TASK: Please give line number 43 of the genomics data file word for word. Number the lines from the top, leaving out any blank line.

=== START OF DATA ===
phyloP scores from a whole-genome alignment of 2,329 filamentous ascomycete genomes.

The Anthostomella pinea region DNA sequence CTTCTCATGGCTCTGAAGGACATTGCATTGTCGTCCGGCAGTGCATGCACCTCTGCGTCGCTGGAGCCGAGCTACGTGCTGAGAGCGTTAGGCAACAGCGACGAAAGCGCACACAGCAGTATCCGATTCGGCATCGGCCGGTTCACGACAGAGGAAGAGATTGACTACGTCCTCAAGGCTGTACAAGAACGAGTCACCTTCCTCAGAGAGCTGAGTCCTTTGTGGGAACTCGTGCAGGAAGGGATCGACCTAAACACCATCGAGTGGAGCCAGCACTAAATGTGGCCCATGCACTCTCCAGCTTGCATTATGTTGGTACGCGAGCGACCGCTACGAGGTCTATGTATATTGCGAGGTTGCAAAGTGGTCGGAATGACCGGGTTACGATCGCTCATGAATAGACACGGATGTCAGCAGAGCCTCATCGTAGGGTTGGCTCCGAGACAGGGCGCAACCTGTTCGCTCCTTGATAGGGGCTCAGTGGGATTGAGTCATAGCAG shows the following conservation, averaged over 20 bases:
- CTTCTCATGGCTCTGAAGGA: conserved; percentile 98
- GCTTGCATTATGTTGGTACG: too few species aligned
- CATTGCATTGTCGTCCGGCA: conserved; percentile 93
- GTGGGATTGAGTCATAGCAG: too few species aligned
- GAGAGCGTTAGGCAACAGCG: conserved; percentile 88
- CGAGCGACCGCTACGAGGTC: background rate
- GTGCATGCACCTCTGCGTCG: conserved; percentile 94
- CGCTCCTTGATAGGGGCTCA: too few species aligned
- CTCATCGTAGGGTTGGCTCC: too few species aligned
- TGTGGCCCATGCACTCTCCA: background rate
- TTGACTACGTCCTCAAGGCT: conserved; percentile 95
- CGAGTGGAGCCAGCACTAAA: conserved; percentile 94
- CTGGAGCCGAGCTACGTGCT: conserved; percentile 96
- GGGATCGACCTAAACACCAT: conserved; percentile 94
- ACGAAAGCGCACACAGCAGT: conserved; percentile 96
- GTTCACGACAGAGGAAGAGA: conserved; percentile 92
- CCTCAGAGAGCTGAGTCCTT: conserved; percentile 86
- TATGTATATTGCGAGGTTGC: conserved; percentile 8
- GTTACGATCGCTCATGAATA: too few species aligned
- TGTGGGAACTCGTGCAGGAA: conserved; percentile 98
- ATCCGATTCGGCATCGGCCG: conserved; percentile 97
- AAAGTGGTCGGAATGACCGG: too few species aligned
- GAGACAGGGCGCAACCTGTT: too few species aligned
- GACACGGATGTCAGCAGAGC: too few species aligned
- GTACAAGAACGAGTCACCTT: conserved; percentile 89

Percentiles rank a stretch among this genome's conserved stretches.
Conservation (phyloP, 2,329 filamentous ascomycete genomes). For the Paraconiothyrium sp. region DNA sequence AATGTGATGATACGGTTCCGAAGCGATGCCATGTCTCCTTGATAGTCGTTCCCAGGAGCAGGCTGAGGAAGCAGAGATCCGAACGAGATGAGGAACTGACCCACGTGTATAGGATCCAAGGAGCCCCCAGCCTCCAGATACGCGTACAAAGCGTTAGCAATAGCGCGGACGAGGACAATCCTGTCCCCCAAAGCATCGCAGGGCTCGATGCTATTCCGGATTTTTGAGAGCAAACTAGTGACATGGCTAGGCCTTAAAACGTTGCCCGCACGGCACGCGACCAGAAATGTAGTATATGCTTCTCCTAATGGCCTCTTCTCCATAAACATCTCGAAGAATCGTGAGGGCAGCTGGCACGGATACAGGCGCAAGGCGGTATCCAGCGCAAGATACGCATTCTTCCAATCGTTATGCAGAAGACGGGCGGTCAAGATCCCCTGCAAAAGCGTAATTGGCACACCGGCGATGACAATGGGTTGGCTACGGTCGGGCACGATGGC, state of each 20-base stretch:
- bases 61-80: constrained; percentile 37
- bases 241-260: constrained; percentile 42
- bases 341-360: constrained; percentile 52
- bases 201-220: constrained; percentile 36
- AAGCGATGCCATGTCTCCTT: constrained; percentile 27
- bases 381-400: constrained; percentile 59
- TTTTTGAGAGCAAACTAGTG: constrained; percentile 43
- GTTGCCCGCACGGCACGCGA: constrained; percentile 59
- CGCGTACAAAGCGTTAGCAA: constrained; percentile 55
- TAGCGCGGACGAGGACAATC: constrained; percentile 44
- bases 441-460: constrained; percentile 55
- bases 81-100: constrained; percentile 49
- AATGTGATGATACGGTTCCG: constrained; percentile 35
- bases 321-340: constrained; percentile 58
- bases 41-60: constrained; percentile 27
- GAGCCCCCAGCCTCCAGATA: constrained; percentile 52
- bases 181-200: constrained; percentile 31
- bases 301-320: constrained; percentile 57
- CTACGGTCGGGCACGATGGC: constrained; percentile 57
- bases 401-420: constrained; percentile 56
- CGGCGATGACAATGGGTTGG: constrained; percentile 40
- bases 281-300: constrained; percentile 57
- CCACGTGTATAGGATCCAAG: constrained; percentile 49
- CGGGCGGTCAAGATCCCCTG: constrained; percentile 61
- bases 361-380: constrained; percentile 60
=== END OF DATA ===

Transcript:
- bases 321-340: constrained; percentile 58